Don’t make these mistakes with your deck

Often the deck or external floor can be a last minute thing that people almost ‘just throw on’ as an after thought. But it won’t be for a couple of years that the issues will start to arise.

“But it’s just a deck”

“The builder will know what he’s doing..”

So what can go wrong?

It will gradually happen over time & you won’t even know it’s happening. It could be just a low decking board, or even worse the framing underneath that holds it all up.

Then one day you will be sitting there & the chair will go through the floor or your foot will go through the boards! Or it could be even worse, with a catastrophic structural failure.

Not what you want.

Timber deck local council approval plans

Do you need an approval?

We get asked this question ever day of the week & generally speaking approximately 80-90% of our constructions require some kind of an approval. This could be Complying Development (CDC) or a Development Application (DA).

Often we find that people simply get the wrong advice & don’t do their homework – most of the time they simply look at, or are told that they only need to comply with one area; being that the construction must not have an area of more than 25m2 which is incorrect.

There are 12 points of compliance to consider to obtain approval under Exempt Development whether this is for a pergola or a deck.

Steel framed timber deck low to ground
deck low

When you are building a deck low to the ground – from our perspective ‘low to the ground’ means anything below your knee height; it is key to get your materials right.

So start with the bits that you can’t see & this is critical.

The framing under the boards & along with the piers that go into the ground are the first steps that you can’t miss.

We will always use:

  • Steel piers
  • Steel subframe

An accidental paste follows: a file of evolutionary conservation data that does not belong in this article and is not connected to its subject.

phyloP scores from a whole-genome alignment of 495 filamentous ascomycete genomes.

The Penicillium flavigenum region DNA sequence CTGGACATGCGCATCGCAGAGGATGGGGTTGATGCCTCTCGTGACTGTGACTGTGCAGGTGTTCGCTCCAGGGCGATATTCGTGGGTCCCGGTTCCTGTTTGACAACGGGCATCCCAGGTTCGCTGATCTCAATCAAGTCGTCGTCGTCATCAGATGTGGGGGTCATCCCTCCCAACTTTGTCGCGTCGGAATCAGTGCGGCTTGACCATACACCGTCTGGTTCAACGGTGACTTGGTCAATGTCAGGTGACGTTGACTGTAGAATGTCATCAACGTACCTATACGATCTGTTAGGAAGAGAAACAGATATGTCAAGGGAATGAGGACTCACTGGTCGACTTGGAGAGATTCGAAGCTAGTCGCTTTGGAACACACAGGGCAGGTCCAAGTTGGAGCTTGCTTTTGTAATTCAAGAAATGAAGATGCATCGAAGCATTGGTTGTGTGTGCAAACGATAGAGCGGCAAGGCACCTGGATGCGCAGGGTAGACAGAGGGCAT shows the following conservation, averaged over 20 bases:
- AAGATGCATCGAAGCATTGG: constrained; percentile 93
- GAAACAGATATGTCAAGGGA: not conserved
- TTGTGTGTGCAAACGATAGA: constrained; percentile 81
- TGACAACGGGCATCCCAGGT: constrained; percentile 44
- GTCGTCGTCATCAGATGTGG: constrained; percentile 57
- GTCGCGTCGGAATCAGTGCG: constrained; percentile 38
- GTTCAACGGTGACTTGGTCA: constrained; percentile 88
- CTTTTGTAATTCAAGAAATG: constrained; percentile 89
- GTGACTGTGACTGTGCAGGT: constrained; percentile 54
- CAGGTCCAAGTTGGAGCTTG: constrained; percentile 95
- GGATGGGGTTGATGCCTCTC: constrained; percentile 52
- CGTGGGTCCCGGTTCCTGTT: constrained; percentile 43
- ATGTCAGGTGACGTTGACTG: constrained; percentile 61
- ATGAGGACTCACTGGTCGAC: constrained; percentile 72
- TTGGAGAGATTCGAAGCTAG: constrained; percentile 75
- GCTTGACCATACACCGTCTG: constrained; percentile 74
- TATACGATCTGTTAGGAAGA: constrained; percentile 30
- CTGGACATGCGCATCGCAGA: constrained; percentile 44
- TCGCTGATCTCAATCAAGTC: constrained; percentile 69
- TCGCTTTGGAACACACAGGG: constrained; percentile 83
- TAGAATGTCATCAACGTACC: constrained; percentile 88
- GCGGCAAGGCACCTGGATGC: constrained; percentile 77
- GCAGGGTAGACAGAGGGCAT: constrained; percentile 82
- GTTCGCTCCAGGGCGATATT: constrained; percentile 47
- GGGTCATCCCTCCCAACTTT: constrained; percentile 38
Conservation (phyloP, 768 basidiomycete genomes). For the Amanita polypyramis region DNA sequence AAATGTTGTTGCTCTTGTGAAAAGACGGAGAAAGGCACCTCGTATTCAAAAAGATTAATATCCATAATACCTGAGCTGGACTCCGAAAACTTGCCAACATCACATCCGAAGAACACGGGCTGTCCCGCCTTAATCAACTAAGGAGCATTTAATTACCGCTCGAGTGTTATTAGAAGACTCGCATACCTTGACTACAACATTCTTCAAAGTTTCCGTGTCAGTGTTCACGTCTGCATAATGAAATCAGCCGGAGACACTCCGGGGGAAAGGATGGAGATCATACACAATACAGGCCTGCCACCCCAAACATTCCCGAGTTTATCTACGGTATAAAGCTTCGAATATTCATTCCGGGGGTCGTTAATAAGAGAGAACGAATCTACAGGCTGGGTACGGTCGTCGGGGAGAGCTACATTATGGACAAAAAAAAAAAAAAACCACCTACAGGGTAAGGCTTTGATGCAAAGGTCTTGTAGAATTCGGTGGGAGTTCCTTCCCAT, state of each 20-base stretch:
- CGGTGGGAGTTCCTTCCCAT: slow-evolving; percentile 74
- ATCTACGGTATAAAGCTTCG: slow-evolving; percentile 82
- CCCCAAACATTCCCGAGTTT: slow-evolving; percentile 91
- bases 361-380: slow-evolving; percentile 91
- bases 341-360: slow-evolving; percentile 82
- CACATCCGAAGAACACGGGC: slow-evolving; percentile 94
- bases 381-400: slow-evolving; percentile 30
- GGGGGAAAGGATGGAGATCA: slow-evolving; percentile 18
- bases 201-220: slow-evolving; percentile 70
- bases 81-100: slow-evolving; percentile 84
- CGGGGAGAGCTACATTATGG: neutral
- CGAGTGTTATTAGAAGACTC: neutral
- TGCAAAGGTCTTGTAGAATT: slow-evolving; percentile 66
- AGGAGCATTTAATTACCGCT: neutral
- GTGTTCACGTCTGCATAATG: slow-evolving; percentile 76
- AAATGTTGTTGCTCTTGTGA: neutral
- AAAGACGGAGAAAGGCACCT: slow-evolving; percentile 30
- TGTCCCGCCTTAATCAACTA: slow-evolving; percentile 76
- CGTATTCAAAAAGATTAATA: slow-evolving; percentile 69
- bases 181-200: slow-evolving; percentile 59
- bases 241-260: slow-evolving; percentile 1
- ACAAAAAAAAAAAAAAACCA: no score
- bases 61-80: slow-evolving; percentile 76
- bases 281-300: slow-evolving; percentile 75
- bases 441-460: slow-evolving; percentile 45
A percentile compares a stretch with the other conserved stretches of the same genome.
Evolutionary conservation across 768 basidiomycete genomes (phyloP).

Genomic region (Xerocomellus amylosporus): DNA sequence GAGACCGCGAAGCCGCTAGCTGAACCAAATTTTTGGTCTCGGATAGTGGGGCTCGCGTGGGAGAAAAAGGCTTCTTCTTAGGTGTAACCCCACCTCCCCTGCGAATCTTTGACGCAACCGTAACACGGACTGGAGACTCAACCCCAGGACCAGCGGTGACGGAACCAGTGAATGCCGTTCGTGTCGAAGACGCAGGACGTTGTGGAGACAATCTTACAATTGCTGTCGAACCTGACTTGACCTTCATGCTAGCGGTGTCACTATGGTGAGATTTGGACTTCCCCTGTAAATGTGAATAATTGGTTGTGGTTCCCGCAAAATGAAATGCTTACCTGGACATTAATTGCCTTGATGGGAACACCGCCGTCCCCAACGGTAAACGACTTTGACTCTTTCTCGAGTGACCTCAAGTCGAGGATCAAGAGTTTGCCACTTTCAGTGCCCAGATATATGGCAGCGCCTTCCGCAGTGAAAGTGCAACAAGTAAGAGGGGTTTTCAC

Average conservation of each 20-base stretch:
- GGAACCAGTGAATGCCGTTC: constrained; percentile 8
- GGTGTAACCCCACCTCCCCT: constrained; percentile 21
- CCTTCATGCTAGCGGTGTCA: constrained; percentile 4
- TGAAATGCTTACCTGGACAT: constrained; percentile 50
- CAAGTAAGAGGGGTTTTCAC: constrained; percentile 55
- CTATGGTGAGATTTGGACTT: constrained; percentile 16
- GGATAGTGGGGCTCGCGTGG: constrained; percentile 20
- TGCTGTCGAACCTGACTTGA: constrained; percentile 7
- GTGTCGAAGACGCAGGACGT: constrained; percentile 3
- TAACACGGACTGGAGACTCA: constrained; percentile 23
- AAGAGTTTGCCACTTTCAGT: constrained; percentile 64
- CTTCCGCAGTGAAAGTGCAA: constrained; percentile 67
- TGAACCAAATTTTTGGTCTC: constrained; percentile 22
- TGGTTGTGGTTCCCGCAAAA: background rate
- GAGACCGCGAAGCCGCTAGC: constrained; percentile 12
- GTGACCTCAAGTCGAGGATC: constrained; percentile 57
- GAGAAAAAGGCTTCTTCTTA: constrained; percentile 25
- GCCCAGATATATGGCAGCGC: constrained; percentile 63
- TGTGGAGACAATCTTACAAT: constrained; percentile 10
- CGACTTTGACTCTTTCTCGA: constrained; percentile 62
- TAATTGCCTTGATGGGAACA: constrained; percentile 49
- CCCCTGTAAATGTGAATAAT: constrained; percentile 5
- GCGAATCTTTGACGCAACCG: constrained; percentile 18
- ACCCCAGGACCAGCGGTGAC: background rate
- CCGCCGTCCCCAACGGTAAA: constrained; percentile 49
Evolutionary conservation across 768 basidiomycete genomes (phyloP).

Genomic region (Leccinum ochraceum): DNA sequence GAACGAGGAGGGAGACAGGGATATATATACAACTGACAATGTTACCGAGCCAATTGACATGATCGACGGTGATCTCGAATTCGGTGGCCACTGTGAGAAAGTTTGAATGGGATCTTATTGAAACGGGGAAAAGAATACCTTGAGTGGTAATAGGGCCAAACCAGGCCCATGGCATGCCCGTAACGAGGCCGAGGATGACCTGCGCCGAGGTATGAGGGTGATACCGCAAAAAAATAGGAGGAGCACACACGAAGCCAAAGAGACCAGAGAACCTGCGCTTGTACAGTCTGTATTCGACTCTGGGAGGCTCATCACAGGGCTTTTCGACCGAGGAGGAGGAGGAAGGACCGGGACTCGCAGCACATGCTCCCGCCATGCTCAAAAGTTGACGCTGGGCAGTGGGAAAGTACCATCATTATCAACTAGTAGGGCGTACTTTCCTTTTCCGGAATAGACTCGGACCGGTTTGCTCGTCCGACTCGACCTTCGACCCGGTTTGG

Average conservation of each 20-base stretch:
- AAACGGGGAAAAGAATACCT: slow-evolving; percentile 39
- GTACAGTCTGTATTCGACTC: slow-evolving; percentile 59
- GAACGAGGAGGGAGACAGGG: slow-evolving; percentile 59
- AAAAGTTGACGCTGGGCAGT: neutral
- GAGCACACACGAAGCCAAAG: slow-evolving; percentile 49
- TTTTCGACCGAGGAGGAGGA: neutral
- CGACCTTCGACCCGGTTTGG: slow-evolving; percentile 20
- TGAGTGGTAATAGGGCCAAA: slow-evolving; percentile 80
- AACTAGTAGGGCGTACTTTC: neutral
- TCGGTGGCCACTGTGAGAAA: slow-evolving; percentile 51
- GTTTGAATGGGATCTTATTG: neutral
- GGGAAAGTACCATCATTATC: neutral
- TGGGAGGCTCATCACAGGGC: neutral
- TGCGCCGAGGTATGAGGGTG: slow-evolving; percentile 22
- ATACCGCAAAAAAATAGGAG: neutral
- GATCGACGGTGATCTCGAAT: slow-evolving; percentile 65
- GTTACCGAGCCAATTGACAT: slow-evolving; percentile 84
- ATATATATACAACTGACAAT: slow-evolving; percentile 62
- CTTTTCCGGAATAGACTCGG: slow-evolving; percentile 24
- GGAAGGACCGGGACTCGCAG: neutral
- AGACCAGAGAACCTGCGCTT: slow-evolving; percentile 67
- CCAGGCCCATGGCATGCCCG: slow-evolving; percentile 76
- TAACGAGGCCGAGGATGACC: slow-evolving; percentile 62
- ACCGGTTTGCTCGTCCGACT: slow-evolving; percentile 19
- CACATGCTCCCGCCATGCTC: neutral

Timber is natural – it is like a sponge & will suck up the moisture, plus it needs room to breathe. Often decks that are low decking to the ground don’t get any air circulation which leads to mould & fungi growing to the frame/boards on the underside which will see in time, the timber rotting.

Regardless of whether the deck is low to the ground, we always use steel piers. People & builders (yes, builders – but that’s a different conversation about getting the right person for the right job) often ‘set & forget’, especially for the bits in the build that you can’t see.

Too often, I see timber piers with dirt all around them which just leads to disaster.

Steel framed deck

So what are your material options?

We work with 3 flooring types for our external flooring.

  1. Hardwood Timbers
    We love the warmth of timber. Hardwood comes in a variety of species & even a number of different sizes & colors.
  2. Aluminium Decking Boards
    Perfect for building in a bushfire zone.
  3. Tiles
    Probably the closest material you can get to ‘maintenance free’ & a product where you can get the flow from the inside to the outdoor alfresco area.
Timber deck low to ground

Our approach

  • Asking the right questions at the beginning
  • Digging deeper to find the right solution
  • Consultative, considered, creative
  • Focus on innovative, clever solutions
  • Getting the little things right

Our service

  • Accountable and accessible
  • Client first – always
  • No short-cuts, no stone unturned
  • Relentlessly responsive
  • Flexible, reliable, courteous
  • Old fashioned values, modern business

Our quality

  • The best materials + pride in craftsmanship = lasting value
  • Context sensitive – designing with a sense of place
  • Custom-built, unique designs
  • Blending the home with the outdoors
  • Your home. Only better.

It is well worth paying for a quality outcome delivered by a quality team

Craig; West Pymble
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